So is the historic Tudor-style Hotel Roanoke, which was built by the Norfolk and Western Railroad in 1882 and magnificently restored in 1995. The place in town for special occasions (kids were posing for prom pictures in its spectacular Palm Court lounge the weekend we were in town), it’s grand in a way new hotels never can be. Even if you don’t stay there (rates start at $129), pop inside to see the four historic murals of Colonial and Victorian Virginians dancing. Better yet, enjoy a pint of Roanoke Railhouse Track 1 in the knotty Pine Room Pub or the peanut soup and spoon bread in the elegant Regency Room. Both are classics.
My idea of the perfect getaway usually involves lots of eating. (More on that later.) But there’s plenty to see and do in Roanoke, especially if you’re into art. One of the newest, and shiniest, is the Taubman Museum of Art, located in a stunning, 80,000-square-foot contemporary building just off the restored Market Square. With a focus on American art history, its 2,000-plus paintings, photographs and folk and graphic arts displays include some famous names — Norman Rockwell, Winslow Homer and Andy Warhol, to name a few — and there’s also an entire gallery displaying dozens of Judith Leiber’s exquisite crystal-studded handbags. And it’s free (10 a.m. to 5 p.m., Tues.-Sat.).
Displayed in the O. Winston Link Museum ($5 adults, $4 ages 3 to 11) is the photography of O. Winston Link, who made a name for himself by capturing the last days of steam operation on the Norfolk &Western in the late 1950s. Many of his black-and-white images of trains and the people who rode and watched them were taken at night, and serve as an eerie but mesmerizing history lesson; you also can listen to sound recordings of the giant steam engines.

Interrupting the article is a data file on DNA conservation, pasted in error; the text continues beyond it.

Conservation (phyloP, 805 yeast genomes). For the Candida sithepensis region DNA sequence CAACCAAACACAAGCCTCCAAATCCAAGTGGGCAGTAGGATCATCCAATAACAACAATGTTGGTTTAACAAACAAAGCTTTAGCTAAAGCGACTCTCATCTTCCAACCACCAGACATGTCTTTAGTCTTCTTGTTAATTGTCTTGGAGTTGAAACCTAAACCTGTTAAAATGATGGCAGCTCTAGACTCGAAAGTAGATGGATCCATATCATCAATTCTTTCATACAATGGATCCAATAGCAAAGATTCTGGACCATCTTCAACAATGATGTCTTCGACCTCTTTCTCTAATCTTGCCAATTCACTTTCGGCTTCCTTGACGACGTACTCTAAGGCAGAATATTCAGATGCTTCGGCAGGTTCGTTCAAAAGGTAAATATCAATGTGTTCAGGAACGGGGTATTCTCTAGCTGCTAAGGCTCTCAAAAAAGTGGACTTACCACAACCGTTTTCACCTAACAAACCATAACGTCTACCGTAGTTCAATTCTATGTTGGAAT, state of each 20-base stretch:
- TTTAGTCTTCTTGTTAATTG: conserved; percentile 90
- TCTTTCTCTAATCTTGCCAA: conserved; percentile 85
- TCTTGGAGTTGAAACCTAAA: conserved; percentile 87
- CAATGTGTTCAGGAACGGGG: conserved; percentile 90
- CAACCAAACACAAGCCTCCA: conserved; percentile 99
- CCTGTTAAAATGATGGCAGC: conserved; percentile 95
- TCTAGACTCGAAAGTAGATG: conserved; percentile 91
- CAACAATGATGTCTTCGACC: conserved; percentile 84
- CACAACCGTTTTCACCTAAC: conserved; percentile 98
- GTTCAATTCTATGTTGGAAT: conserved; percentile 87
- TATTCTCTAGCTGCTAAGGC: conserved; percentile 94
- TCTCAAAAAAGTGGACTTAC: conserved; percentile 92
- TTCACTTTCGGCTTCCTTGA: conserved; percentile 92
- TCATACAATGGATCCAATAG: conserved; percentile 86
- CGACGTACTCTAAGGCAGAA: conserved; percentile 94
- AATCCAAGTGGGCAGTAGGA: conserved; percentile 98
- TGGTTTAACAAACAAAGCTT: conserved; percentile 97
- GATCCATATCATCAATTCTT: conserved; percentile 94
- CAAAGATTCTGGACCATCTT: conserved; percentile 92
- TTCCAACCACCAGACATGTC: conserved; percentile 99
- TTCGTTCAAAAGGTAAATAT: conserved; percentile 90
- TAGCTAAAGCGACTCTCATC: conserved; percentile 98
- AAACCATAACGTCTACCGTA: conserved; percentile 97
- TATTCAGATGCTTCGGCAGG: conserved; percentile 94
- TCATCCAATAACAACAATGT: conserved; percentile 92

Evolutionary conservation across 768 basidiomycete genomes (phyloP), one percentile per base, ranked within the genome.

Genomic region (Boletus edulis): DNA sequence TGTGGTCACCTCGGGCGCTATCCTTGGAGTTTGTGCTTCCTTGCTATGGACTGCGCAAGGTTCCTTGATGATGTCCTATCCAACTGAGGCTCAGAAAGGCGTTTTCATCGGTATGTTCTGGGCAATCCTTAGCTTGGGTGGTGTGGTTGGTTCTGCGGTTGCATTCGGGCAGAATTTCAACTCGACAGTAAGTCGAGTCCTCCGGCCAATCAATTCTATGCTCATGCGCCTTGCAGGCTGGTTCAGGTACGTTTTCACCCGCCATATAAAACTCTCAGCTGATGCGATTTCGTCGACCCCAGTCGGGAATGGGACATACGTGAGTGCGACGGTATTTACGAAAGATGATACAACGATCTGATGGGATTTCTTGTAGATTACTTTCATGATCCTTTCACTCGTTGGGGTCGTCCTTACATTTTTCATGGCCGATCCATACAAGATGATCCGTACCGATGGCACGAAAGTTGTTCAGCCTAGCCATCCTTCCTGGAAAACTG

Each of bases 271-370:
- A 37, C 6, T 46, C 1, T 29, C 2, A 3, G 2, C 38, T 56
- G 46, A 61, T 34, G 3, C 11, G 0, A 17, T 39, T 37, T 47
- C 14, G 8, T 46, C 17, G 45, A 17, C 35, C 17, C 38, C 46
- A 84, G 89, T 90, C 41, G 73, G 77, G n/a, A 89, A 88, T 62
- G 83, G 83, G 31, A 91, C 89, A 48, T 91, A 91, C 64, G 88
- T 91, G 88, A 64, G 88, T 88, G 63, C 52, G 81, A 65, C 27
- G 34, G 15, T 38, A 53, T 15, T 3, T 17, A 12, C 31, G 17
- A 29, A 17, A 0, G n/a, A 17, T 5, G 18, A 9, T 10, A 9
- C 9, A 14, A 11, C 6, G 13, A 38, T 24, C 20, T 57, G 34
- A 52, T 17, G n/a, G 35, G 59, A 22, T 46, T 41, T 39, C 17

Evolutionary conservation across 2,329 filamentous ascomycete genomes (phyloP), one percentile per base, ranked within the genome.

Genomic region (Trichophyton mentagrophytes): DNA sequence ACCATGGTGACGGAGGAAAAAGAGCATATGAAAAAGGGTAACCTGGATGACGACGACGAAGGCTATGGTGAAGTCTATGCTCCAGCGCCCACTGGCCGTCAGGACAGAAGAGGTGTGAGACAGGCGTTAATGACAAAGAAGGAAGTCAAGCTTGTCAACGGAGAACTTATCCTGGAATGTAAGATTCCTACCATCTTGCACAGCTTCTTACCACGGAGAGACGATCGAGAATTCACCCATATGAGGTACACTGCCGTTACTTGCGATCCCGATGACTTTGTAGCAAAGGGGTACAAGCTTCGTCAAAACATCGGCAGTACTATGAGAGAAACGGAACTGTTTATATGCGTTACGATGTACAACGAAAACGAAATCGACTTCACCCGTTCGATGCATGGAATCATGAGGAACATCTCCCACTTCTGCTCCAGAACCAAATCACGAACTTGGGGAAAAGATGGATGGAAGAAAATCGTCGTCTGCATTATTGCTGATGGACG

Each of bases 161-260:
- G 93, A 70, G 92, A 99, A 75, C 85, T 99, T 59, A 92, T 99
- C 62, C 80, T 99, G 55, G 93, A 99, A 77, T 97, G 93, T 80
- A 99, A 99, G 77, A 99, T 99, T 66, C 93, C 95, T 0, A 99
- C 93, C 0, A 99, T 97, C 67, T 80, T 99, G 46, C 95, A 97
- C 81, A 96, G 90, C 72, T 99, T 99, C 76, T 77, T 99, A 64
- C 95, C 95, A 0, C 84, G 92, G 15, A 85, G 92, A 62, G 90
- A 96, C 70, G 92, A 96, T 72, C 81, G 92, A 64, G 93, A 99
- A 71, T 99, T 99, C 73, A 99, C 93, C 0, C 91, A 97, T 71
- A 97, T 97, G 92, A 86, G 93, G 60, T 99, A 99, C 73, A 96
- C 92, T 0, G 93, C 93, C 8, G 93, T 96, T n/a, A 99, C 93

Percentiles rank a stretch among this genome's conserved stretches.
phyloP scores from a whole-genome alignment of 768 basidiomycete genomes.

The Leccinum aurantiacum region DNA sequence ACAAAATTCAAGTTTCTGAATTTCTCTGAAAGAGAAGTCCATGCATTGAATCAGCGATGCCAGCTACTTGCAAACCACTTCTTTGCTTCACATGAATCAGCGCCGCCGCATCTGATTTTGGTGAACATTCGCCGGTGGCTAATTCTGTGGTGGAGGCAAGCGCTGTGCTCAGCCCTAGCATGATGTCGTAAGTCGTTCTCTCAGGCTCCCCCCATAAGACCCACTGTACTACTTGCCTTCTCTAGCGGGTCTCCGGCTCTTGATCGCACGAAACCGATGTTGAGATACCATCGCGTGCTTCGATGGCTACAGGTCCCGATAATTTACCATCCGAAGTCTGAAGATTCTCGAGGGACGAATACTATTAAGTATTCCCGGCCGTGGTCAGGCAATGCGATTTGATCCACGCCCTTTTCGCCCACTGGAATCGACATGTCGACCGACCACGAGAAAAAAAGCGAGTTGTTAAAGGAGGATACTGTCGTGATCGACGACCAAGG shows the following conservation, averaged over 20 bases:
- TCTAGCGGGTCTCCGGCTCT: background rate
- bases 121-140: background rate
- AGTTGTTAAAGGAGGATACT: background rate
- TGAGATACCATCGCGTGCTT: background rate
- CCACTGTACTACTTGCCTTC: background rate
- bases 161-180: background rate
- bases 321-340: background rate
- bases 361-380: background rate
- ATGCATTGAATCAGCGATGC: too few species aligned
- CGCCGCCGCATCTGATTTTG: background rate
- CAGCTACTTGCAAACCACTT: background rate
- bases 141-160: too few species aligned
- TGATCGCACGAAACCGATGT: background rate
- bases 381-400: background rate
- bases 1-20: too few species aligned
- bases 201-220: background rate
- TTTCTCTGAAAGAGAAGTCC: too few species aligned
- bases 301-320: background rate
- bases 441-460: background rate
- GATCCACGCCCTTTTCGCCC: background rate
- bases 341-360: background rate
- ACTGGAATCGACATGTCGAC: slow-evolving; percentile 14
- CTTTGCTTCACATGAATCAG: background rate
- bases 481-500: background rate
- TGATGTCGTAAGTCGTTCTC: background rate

Also new is Center in the Square in the heart of downtown. Nearly two years in the making, the 200,000-square-foot cultural complex gathers four independent cultural attractions under one seven-story roof: Science Museum of Western Virginia, History Museum of Western Virginia, Harrison Museum of African American Culture, and Mill Mountain Theatre, a year-round regional theater. (Prices vary.) It also boasts rooftop dining, a butterfly habitat and, for fish lovers, a 6,000-gallon living coral reef.
Museums and memorials
Or maybe history’s more your thing. The country’s largest collection of diesel and steam locomotives, plus a Jupiter rocket, is showcased at the Virginia Museum of Transportation ($8 adults/$6 kids ages 3-11), where visitors also can climb aboard some classic railcars. In nearby Hardy, you can explore the reconstructed 1850s plantation where America’s most prominent African-American educator and orator of the late 19th and early 20th centuries, Booker T. Washington, was born in 1856 and lived until age 9. The Booker T. Washington National Monument takes about an hour to tour, and has garden and farm areas. (Free; open daily 9 a.m. to 5 p.m.).